You can’t possibly do and see everything that Morocco has to offer in one trip. If you can experience our top 5 things to do in Morocco that will be eye-opening enough (and, hopefully, inspire you to visit us again!).
If you’ve already ticked these off your list we’d love to hear from you with your alternative top 5!
Please contact us for our recommendations. In no particular order…
1. Enjoy a hammam
A ‘hammam’ is essentially a bath house, it involves a bathing ritual in a heated room which is deeply relaxing and satisfying! The body is cleansed with black soap, rinsed, scrubbed with an exfoliating mitt, rinsed, a clay mask sometimes applied before a final rinse, and then a hydrating oil massaged in. You will leave the hammam feeling rejuvenated and wholesome.
Public hammams are still of course common (you’ll need to take your own kit, including bucket/mitt/soap/towel) but most visitors will book a private treatment at a spa or hotel (take swimwear, or a change of underwear).
2. Watch the sunset and sunrise across the Sahara desert
The Sahara is a considerable distance from Marrakech and Fes. We will always recommend you travel to the Iriqui National Park as this region of the desert is truly off the beaten path.
This makes the sunset and sunrise there all the more special – knowing you travelled hours to get there (whether by foot, camel or jeep) and knowing that you really won’t be meeting many other people at the dunes.
During a trek to the remote Erg Zahar or to the Erg Chigaga great dunes you quickly establish a routine with the sunset and sunrise. Waking each morning at first light is a joy as opposed to a struggle to stay inside the tent!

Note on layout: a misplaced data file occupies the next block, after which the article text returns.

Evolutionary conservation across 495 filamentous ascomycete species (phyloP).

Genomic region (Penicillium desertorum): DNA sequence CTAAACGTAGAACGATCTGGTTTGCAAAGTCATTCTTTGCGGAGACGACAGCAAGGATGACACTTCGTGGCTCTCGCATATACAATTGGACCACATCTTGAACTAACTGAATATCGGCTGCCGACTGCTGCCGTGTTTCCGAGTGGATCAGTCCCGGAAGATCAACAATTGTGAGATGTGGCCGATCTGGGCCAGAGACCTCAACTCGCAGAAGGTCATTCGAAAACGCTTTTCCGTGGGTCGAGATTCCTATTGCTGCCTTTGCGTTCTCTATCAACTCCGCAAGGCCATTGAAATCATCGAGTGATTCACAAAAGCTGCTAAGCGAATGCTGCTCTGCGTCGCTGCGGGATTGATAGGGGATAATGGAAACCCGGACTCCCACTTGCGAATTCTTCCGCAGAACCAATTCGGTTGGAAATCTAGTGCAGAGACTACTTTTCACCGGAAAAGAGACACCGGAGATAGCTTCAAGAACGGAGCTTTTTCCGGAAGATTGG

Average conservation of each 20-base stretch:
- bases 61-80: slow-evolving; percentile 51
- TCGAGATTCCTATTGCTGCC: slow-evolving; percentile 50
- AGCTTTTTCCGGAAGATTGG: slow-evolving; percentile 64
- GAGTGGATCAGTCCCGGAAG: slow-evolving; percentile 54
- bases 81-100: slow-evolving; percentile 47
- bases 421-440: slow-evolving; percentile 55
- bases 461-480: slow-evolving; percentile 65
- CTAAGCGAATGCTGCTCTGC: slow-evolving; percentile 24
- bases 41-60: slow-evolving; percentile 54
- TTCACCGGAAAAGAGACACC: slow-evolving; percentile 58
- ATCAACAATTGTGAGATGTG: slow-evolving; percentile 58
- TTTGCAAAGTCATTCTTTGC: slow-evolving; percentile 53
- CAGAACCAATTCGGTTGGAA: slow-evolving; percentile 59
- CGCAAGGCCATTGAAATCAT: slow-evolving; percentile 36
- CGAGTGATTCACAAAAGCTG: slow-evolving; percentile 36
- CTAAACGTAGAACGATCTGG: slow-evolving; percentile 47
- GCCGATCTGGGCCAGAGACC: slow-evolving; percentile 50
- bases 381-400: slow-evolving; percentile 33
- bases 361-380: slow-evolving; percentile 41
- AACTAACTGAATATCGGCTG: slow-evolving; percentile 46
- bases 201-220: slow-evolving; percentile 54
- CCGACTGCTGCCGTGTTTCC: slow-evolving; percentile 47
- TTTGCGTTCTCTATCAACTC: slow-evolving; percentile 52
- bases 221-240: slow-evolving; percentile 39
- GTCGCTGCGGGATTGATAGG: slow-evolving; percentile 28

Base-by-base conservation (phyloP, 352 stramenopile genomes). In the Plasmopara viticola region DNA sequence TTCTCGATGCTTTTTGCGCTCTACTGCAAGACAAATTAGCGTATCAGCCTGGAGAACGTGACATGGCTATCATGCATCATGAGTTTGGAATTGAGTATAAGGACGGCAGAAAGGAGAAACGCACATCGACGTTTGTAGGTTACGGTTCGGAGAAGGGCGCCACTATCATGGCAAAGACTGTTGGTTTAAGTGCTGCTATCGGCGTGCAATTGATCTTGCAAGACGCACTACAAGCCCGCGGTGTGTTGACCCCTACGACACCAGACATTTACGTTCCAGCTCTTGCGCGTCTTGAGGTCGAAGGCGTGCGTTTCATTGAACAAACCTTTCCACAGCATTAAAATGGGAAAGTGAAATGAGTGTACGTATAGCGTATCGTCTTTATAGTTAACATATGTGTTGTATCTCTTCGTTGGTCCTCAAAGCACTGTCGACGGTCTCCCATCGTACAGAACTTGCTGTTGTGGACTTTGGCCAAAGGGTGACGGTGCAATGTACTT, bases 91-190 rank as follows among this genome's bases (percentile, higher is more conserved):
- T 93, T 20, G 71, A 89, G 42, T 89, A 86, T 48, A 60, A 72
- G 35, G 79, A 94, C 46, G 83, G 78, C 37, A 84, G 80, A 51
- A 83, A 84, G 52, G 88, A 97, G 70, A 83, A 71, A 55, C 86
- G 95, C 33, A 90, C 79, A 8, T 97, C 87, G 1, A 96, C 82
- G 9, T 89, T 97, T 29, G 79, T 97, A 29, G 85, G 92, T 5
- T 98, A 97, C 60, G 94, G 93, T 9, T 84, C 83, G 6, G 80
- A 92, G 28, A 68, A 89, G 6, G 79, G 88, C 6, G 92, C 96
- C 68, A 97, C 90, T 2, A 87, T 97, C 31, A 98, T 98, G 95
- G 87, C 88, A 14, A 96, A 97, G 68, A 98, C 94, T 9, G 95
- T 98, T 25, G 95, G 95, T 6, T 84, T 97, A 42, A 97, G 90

3. Drink tea – ideally in a Moroccan home and with lots of bread
We often talk elsewhere in our blogs about tea being an integral part of daily life in Morocco. Morocco is a nation of tea-drinkers (apparently it was the English who introduced tea here in the 19th Century!) and the preparation and serving of tea is not to be taken lightly. You can’t just “put the kettle on”, you need to savour the process and take time over it.
The best way to appreciate tea in Morocco is when it’s prepared over a charcoal brazier or the embers of a campfire. This allows a longer brewing time and also a focal point for the room, or group. It also serves as a useful opportunity to catch up on the latest news while the tea is brewing. Moroccans use Chinese gunpowder green tea leaves and either fresh herbs, spices or mint leaves are added.
The vital part of the tea-serving process is the pouring technique – this allows the tea to aerate (forming the froth and cooling the liquid) and the sugar / flavour to dissolve. Read more on our Tea blog.
4. Ride a camel
Yes, we do mean in the Sahara, or even on a long stretch of empty beach (not next to a busy main road!).
Camels are expensive animals, they are generally very well looked after and well trained – at least all of the wonderful camels that we know and work with in the desert – as they bring income to their owners during many years (at least 10 years + for a working animal).
Sadly there will be those who don’t respect and care for their animals, which is perhaps why the poor camel gets a bad reputation for being grumpy! Can you blame them!
5. Get lost in a medina
Fes is purportedly the largest urban car-free zone in the world but you don’t need to choose the largest medina to get lost! The appeal of Fes is that it’s less geared to tourism as, perhaps, Marrakech is and therefore has a different atmosphere entirely.
However, a friend visited Marrakech recently and she described its medina as ‘biblical’. Yes, you will feel like you’re stepping back in time in any of the medinas of Morocco.
You may find yourself dodging the odd mule & cart or wandering through some of the artisan quarters where handicrafts are still a thriving industry (metalwork, weaving, leatherwork, woodwork, etc), or catch a glimpse of a bread oven which is in fact the heating system for the neighbourhood hammam.
Our tip anywhere you may be – get up on to a rooftop for the views around you, or simply to get your bearings. Of course, use your judgement as you would in any large city you are not familiar with, and don’t wander aimlessly late at night in unlit alleys. Your riad should give you a map before you go out, take their phone number with you and note your nearest taxi drop-off point.